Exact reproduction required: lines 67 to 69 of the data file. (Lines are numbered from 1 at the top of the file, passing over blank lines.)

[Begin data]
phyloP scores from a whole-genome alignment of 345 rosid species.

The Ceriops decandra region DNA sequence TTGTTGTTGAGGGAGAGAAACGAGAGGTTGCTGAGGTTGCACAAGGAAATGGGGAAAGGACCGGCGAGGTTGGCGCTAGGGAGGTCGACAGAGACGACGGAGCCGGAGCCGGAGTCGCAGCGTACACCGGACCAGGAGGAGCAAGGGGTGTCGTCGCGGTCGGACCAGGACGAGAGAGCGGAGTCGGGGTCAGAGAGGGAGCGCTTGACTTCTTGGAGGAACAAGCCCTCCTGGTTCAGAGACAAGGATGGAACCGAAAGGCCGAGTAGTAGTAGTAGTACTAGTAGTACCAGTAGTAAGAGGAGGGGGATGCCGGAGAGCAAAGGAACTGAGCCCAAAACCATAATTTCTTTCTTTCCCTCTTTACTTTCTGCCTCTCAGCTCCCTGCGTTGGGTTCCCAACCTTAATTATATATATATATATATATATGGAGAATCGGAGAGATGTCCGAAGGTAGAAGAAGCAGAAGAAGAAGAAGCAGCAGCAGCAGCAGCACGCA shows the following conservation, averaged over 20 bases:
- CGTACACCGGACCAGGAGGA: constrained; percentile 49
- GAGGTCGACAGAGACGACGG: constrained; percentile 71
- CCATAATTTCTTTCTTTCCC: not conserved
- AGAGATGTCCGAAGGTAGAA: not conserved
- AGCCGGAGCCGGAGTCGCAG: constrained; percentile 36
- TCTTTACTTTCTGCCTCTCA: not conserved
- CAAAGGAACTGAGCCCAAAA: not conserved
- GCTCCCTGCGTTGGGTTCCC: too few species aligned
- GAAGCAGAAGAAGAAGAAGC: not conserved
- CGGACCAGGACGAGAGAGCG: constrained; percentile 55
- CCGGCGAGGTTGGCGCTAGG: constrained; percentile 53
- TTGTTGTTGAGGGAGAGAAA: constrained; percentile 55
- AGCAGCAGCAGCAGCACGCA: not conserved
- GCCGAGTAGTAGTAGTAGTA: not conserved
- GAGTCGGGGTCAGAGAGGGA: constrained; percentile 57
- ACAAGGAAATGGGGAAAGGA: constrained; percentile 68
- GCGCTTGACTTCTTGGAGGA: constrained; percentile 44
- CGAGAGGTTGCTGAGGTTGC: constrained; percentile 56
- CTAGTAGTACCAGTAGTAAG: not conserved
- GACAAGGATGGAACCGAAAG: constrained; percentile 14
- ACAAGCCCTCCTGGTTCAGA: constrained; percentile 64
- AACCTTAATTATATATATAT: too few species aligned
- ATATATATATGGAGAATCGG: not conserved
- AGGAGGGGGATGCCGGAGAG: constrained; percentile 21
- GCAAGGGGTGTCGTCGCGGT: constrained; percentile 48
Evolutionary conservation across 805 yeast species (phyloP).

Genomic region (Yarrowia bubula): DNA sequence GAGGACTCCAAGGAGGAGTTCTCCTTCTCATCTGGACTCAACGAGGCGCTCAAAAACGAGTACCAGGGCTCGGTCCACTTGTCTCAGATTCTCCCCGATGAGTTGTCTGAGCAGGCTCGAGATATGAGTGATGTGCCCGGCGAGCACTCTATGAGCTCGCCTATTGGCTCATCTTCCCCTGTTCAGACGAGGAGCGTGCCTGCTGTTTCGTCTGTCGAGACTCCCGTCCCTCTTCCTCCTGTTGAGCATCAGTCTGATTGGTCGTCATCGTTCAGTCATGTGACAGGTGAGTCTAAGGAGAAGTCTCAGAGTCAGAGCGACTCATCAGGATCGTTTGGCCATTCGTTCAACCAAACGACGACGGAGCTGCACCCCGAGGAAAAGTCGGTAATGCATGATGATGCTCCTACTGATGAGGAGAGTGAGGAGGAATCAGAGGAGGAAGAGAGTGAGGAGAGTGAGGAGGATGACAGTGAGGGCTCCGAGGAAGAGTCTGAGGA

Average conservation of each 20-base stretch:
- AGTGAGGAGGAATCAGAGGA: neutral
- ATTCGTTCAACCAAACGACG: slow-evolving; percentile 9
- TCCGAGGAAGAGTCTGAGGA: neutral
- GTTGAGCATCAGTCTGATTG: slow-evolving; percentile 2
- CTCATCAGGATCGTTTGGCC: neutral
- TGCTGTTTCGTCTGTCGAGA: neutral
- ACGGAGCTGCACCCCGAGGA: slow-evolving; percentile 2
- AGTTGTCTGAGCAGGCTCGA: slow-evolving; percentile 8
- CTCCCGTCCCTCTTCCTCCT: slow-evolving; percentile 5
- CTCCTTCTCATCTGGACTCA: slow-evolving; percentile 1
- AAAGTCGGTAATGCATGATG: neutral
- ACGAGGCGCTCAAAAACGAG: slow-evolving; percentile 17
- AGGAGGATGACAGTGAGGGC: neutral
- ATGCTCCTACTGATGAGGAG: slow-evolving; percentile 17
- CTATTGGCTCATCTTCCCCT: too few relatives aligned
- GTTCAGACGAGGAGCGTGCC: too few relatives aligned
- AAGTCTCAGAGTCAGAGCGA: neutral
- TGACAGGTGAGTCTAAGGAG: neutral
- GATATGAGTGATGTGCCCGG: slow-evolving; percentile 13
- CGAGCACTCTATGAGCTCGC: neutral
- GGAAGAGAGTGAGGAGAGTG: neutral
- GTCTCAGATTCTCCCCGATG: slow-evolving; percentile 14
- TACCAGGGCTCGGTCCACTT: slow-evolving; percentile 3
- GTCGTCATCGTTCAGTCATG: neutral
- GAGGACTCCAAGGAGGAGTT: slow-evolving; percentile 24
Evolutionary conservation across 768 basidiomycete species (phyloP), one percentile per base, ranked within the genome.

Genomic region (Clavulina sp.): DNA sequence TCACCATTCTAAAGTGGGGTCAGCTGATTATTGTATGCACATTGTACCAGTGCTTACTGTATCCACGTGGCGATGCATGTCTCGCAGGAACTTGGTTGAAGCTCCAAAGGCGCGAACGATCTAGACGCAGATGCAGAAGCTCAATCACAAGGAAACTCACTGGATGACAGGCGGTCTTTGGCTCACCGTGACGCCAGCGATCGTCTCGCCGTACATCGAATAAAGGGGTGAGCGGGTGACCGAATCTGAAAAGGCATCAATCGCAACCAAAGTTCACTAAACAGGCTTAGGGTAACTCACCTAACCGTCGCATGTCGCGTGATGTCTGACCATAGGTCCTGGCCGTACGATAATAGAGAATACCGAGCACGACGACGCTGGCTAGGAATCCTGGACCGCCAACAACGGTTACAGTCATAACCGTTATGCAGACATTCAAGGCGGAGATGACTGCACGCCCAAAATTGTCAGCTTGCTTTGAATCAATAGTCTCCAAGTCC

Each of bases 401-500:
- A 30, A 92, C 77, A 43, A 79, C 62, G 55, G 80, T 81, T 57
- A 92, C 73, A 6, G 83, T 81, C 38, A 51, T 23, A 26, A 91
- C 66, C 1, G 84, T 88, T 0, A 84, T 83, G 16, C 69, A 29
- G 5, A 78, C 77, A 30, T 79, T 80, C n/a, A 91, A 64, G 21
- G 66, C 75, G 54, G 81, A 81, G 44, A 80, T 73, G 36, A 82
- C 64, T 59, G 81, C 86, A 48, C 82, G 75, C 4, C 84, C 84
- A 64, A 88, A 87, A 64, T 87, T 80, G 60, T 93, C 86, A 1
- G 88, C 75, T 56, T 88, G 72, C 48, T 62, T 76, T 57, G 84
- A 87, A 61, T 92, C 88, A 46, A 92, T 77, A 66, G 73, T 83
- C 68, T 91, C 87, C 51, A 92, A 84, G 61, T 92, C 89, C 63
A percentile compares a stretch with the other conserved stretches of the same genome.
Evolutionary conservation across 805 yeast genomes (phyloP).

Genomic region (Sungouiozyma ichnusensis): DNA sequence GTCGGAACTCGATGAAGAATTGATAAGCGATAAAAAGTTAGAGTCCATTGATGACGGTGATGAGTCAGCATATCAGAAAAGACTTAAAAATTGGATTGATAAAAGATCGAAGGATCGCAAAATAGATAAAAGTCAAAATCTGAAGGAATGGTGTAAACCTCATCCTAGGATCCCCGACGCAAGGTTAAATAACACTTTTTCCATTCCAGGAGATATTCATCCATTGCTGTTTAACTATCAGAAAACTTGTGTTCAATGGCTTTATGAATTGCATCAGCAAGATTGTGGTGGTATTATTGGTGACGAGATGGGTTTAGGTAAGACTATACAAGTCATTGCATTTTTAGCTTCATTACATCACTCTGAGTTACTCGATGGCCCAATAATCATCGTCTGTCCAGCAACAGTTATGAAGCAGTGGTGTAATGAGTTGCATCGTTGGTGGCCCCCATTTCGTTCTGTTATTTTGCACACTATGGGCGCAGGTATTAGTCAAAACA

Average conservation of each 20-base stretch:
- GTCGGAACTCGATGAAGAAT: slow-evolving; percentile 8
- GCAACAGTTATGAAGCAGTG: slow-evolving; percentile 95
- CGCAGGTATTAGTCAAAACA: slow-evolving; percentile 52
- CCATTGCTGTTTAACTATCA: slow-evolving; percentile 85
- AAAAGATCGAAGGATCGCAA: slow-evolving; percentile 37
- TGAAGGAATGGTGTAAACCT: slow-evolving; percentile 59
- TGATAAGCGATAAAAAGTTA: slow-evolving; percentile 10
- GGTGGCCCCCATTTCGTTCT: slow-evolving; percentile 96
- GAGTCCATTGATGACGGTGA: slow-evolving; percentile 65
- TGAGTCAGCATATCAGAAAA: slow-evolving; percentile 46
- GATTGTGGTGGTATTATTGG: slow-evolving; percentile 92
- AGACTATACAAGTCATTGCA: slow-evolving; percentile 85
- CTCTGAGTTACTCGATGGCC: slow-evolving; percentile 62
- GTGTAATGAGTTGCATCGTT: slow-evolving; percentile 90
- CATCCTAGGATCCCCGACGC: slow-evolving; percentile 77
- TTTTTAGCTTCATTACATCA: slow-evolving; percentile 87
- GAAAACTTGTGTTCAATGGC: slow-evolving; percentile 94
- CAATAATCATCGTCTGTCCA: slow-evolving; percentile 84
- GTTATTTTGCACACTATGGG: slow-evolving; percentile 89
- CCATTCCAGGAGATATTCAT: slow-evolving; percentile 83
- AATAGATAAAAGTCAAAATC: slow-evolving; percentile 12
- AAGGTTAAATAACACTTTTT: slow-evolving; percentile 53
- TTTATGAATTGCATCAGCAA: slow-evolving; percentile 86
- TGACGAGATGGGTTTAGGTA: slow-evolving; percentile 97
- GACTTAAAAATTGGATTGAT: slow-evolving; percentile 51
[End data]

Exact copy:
- A 87, A 61, T 92, C 88, A 46, A 92, T 77, A 66, G 73, T 83
- C 68, T 91, C 87, C 51, A 92, A 84, G 61, T 92, C 89, C 63
A percentile compares a stretch with the other conserved stretches of the same genome.